Manure for agricultural purposes and tea fertilization is fundamentally comprised of three main chemical components referred to by the symbols N-P-K. ‘N’ stands for Nitrogen, ‘P’ stands for Phosphorous, and ‘K’ stands for Potassium. In this combination, nitrogen is termed ‘leaf manure,’ in accordance with its efficiency in aiding the growth of large and soft foliage. Phosphorous is accredited with its capacity to reinforce the growth of seeds, flowers and fruits, hence the attribution ‘berry manure.’ Potassium benefits the growth of strong and thick roots, branding it as ‘root manure’.
These three components together form the foundation for the growth of any plant and it is through adjusting their proportions that a farmer can regulate the growth and outcome of his crops. The proportions depend on the requirements for each different plant species, and in the case of tea it is not the fruits of the plant, but rather the leaf of the bush the producer aims to obtain. Therefore, when creating suitable manure for a tea garden, the focus is placed on a high amount of nitrogen with smaller amounts of Phosphorous and Potassium to serve as a support.
Tea fertilization and amino acids
When the tea bush absorbs nitrogen from the soil as nutrition for its growth, it transforms the substance into amino acids. These amino acids are transported through the stem and twigs to feed the development of new buds and leaves. In the early 20th Century, Japanese scientist Kikunae Ikeda [池田菊苗, 1864-1963] discovered a taste in kelp stock, a seasoning often used in Japanese cuisine, that hadn’t previously been named. This taste was attributed to a chemical component known as glutamate, which in essence is an amino acid similar to the L-theanine amino acid present in most variations of green tea. He attributed the name ‘umami’ to his discovery and made it the fifth addition to the four tastes salty, bitter, sour and sweet that were already recognized. Umami is a savory taste that is not palatable by itself, but makes a wide variety of foods such as tomatoes, mushrooms, seaweed, soy sauce, meat, and Parmesan cheese, taste pleasant. It is said to have a mild but lasting aftertaste which is associated with induced salivation and a sensation of furriness on the tongue, stimulating the throat, the roof and the back of the mouth. A chef once told me that the presence of umami flavor in food could be sensed in the mouth as a light greasiness on the tongue and inner cheeks. This feature is distinguishable indeed since most of the foods that contain umami don’t contain any form of grease or oil otherwise. And it is this sensation of ‘deliciousness’ that Japan’s contemporary green tea consumers value most in their national beverage.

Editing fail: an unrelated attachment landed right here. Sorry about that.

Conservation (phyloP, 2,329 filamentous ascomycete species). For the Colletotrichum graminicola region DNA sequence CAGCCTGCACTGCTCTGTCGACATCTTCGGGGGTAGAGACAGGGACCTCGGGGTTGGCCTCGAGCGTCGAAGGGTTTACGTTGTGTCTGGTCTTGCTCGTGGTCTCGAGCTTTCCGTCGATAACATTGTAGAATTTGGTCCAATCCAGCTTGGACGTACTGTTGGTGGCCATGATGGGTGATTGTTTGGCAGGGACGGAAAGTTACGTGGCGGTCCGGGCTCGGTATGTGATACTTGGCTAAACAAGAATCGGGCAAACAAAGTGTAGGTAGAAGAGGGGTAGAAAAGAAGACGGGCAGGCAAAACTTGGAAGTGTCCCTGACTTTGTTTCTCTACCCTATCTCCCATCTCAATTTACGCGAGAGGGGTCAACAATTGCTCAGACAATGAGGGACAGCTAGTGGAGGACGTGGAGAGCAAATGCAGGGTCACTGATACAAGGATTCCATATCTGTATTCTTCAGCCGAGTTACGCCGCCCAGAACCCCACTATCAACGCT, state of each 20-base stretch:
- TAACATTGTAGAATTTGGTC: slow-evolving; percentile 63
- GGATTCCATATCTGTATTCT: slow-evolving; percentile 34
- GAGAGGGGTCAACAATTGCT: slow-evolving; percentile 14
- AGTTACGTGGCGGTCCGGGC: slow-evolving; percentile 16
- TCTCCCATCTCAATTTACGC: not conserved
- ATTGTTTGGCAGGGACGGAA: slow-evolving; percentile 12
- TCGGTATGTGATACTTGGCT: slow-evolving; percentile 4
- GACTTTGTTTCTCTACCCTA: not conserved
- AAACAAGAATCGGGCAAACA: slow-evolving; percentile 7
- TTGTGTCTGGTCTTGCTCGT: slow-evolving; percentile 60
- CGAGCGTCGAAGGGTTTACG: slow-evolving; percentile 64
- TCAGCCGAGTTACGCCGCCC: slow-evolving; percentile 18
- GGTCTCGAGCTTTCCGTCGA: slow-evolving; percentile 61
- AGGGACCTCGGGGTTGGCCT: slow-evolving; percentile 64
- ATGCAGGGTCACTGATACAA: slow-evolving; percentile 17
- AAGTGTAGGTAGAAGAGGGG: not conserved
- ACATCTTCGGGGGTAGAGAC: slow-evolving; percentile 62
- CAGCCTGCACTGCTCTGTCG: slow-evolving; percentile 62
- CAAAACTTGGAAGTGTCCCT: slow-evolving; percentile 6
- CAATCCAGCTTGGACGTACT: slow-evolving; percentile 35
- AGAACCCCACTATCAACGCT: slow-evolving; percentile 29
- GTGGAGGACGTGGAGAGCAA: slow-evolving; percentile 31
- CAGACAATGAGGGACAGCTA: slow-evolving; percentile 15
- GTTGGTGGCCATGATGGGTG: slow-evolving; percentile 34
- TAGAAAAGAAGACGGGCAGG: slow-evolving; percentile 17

In return, the tea industry places immense focus on delivering a crop that is imbued with umami flavor, and to do so research on the use of manure to increase the amino value in the tealeaf has excelled in recent years. In post-war Japan a monosodium glutamate (MSG) sold under the brand name ajinomoto [味の素] became immensely popular, and was indispensable in most households. MSG is known to contain high amounts of amino acids, and because of dependency on this flavor by the population, a range of biased tea vendors adopted the wrongful practice of adding ajinomoto to their teas merely by means of appealing their product to the masses. Luckily such actions have now become condemned, but the focus on the umami flavor in tea remains strong.
Protection from photosynthesis